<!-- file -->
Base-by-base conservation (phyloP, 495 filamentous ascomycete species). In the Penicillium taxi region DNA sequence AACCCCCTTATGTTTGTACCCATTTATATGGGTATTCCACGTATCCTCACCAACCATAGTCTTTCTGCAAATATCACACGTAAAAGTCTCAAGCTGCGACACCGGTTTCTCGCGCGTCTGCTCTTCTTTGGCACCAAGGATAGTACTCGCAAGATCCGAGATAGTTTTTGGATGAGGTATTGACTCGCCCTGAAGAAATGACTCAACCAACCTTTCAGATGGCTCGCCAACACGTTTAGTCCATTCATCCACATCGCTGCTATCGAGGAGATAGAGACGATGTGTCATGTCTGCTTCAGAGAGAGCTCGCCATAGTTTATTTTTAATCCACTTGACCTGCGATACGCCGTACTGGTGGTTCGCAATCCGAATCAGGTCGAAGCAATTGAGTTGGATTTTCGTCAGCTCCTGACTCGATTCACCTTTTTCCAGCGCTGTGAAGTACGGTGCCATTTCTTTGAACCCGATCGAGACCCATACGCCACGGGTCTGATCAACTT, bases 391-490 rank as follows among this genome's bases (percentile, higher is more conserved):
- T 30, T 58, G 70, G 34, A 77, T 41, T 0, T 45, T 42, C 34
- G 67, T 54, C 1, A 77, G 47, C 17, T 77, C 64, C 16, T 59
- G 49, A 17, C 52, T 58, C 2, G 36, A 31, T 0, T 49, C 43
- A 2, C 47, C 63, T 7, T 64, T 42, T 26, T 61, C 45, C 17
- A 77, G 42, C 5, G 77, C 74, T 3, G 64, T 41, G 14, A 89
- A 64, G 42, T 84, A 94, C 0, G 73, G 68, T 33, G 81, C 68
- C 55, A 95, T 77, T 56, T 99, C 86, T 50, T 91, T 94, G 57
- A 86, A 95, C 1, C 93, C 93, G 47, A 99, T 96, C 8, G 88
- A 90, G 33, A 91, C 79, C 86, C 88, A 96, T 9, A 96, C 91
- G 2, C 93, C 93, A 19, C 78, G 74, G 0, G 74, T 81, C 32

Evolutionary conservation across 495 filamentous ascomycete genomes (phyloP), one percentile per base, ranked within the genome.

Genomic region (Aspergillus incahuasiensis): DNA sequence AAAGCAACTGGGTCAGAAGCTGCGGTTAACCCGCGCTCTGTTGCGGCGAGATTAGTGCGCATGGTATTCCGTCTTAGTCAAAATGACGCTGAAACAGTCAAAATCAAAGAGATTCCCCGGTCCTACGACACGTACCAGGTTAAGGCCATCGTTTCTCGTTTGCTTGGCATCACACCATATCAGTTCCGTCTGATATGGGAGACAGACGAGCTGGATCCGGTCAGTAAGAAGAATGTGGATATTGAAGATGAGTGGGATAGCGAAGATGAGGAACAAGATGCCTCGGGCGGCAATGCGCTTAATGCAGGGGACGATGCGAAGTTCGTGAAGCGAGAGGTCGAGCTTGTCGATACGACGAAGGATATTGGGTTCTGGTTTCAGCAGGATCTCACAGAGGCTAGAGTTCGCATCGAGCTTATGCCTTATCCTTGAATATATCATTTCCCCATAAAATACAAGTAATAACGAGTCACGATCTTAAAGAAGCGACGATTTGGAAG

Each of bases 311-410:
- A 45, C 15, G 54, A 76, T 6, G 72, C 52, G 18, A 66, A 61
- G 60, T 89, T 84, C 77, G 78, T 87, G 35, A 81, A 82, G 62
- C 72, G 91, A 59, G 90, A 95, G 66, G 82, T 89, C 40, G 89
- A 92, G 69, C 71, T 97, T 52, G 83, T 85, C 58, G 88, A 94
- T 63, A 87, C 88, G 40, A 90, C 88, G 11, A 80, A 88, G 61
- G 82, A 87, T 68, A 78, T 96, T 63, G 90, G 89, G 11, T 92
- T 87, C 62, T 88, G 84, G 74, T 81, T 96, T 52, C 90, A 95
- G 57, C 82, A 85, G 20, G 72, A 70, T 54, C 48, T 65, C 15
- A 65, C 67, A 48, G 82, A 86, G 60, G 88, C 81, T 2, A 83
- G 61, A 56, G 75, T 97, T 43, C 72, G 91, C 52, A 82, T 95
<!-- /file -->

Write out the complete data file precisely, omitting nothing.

Base-by-base conservation (phyloP, 495 filamentous ascomycete species). In the Penicillium taxi region DNA sequence AACCCCCTTATGTTTGTACCCATTTATATGGGTATTCCACGTATCCTCACCAACCATAGTCTTTCTGCAAATATCACACGTAAAAGTCTCAAGCTGCGACACCGGTTTCTCGCGCGTCTGCTCTTCTTTGGCACCAAGGATAGTACTCGCAAGATCCGAGATAGTTTTTGGATGAGGTATTGACTCGCCCTGAAGAAATGACTCAACCAACCTTTCAGATGGCTCGCCAACACGTTTAGTCCATTCATCCACATCGCTGCTATCGAGGAGATAGAGACGATGTGTCATGTCTGCTTCAGAGAGAGCTCGCCATAGTTTATTTTTAATCCACTTGACCTGCGATACGCCGTACTGGTGGTTCGCAATCCGAATCAGGTCGAAGCAATTGAGTTGGATTTTCGTCAGCTCCTGACTCGATTCACCTTTTTCCAGCGCTGTGAAGTACGGTGCCATTTCTTTGAACCCGATCGAGACCCATACGCCACGGGTCTGATCAACTT, bases 391-490 rank as follows among this genome's bases (percentile, higher is more conserved):
- T 30, T 58, G 70, G 34, A 77, T 41, T 0, T 45, T 42, C 34
- G 67, T 54, C 1, A 77, G 47, C 17, T 77, C 64, C 16, T 59
- G 49, A 17, C 52, T 58, C 2, G 36, A 31, T 0, T 49, C 43
- A 2, C 47, C 63, T 7, T 64, T 42, T 26, T 61, C 45, C 17
- A 77, G 42, C 5, G 77, C 74, T 3, G 64, T 41, G 14, A 89
- A 64, G 42, T 84, A 94, C 0, G 73, G 68, T 33, G 81, C 68
- C 55, A 95, T 77, T 56, T 99, C 86, T 50, T 91, T 94, G 57
- A 86, A 95, C 1, C 93, C 93, G 47, A 99, T 96, C 8, G 88
- A 90, G 33, A 91, C 79, C 86, C 88, A 96, T 9, A 96, C 91
- G 2, C 93, C 93, A 19, C 78, G 74, G 0, G 74, T 81, C 32

Evolutionary conservation across 495 filamentous ascomycete genomes (phyloP), one percentile per base, ranked within the genome.

Genomic region (Aspergillus incahuasiensis): DNA sequence AAAGCAACTGGGTCAGAAGCTGCGGTTAACCCGCGCTCTGTTGCGGCGAGATTAGTGCGCATGGTATTCCGTCTTAGTCAAAATGACGCTGAAACAGTCAAAATCAAAGAGATTCCCCGGTCCTACGACACGTACCAGGTTAAGGCCATCGTTTCTCGTTTGCTTGGCATCACACCATATCAGTTCCGTCTGATATGGGAGACAGACGAGCTGGATCCGGTCAGTAAGAAGAATGTGGATATTGAAGATGAGTGGGATAGCGAAGATGAGGAACAAGATGCCTCGGGCGGCAATGCGCTTAATGCAGGGGACGATGCGAAGTTCGTGAAGCGAGAGGTCGAGCTTGTCGATACGACGAAGGATATTGGGTTCTGGTTTCAGCAGGATCTCACAGAGGCTAGAGTTCGCATCGAGCTTATGCCTTATCCTTGAATATATCATTTCCCCATAAAATACAAGTAATAACGAGTCACGATCTTAAAGAAGCGACGATTTGGAAG

Each of bases 311-410:
- A 45, C 15, G 54, A 76, T 6, G 72, C 52, G 18, A 66, A 61
- G 60, T 89, T 84, C 77, G 78, T 87, G 35, A 81, A 82, G 62
- C 72, G 91, A 59, G 90, A 95, G 66, G 82, T 89, C 40, G 89
- A 92, G 69, C 71, T 97, T 52, G 83, T 85, C 58, G 88, A 94
- T 63, A 87, C 88, G 40, A 90, C 88, G 11, A 80, A 88, G 61
- G 82, A 87, T 68, A 78, T 96, T 63, G 90, G 89, G 11, T 92
- T 87, C 62, T 88, G 84, G 74, T 81, T 96, T 52, C 90, A 95
- G 57, C 82, A 85, G 20, G 72, A 70, T 54, C 48, T 65, C 15
- A 65, C 67, A 48, G 82, A 86, G 60, G 88, C 81, T 2, A 83
- G 61, A 56, G 75, T 97, T 43, C 72, G 91, C 52, A 82, T 95